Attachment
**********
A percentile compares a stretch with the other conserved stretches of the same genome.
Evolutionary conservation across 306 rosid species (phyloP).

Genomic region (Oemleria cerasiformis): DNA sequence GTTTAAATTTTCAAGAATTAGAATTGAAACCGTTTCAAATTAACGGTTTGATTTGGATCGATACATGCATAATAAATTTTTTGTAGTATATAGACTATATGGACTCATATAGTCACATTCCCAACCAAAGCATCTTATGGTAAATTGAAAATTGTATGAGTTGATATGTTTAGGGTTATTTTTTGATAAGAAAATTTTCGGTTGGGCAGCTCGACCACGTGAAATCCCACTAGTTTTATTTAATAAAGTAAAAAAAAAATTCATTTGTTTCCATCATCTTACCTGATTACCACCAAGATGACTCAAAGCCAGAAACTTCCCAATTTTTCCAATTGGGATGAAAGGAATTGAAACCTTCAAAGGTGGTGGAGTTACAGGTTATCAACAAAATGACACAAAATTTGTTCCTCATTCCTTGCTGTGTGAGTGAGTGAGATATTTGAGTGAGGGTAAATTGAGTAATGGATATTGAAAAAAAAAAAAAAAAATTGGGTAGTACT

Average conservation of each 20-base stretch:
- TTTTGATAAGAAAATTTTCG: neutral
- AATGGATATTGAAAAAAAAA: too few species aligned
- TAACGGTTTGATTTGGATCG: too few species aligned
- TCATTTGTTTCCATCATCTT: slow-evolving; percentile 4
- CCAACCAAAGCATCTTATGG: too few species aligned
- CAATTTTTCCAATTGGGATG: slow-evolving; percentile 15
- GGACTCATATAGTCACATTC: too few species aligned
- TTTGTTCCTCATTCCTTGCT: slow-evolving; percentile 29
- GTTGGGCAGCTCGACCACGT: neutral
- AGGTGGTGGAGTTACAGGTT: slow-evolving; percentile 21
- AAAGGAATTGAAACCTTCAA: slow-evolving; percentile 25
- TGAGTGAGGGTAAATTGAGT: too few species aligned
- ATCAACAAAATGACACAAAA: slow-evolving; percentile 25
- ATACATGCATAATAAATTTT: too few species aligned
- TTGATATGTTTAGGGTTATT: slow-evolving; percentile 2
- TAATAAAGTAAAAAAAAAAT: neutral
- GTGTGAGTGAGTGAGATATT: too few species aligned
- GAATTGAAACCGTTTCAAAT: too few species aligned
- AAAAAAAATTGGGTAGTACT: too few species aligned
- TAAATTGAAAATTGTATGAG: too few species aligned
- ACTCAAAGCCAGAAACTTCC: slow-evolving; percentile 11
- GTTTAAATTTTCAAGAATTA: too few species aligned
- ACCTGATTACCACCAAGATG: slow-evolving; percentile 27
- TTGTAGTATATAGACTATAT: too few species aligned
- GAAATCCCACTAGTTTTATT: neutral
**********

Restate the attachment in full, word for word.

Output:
A percentile compares a stretch with the other conserved stretches of the same genome.
Evolutionary conservation across 306 rosid species (phyloP).

Genomic region (Oemleria cerasiformis): DNA sequence GTTTAAATTTTCAAGAATTAGAATTGAAACCGTTTCAAATTAACGGTTTGATTTGGATCGATACATGCATAATAAATTTTTTGTAGTATATAGACTATATGGACTCATATAGTCACATTCCCAACCAAAGCATCTTATGGTAAATTGAAAATTGTATGAGTTGATATGTTTAGGGTTATTTTTTGATAAGAAAATTTTCGGTTGGGCAGCTCGACCACGTGAAATCCCACTAGTTTTATTTAATAAAGTAAAAAAAAAATTCATTTGTTTCCATCATCTTACCTGATTACCACCAAGATGACTCAAAGCCAGAAACTTCCCAATTTTTCCAATTGGGATGAAAGGAATTGAAACCTTCAAAGGTGGTGGAGTTACAGGTTATCAACAAAATGACACAAAATTTGTTCCTCATTCCTTGCTGTGTGAGTGAGTGAGATATTTGAGTGAGGGTAAATTGAGTAATGGATATTGAAAAAAAAAAAAAAAAATTGGGTAGTACT

Average conservation of each 20-base stretch:
- TTTTGATAAGAAAATTTTCG: neutral
- AATGGATATTGAAAAAAAAA: too few species aligned
- TAACGGTTTGATTTGGATCG: too few species aligned
- TCATTTGTTTCCATCATCTT: slow-evolving; percentile 4
- CCAACCAAAGCATCTTATGG: too few species aligned
- CAATTTTTCCAATTGGGATG: slow-evolving; percentile 15
- GGACTCATATAGTCACATTC: too few species aligned
- TTTGTTCCTCATTCCTTGCT: slow-evolving; percentile 29
- GTTGGGCAGCTCGACCACGT: neutral
- AGGTGGTGGAGTTACAGGTT: slow-evolving; percentile 21
- AAAGGAATTGAAACCTTCAA: slow-evolving; percentile 25
- TGAGTGAGGGTAAATTGAGT: too few species aligned
- ATCAACAAAATGACACAAAA: slow-evolving; percentile 25
- ATACATGCATAATAAATTTT: too few species aligned
- TTGATATGTTTAGGGTTATT: slow-evolving; percentile 2
- TAATAAAGTAAAAAAAAAAT: neutral
- GTGTGAGTGAGTGAGATATT: too few species aligned
- GAATTGAAACCGTTTCAAAT: too few species aligned
- AAAAAAAATTGGGTAGTACT: too few species aligned
- TAAATTGAAAATTGTATGAG: too few species aligned
- ACTCAAAGCCAGAAACTTCC: slow-evolving; percentile 11
- GTTTAAATTTTCAAGAATTA: too few species aligned
- ACCTGATTACCACCAAGATG: slow-evolving; percentile 27
- TTGTAGTATATAGACTATAT: too few species aligned
- GAAATCCCACTAGTTTTATT: neutral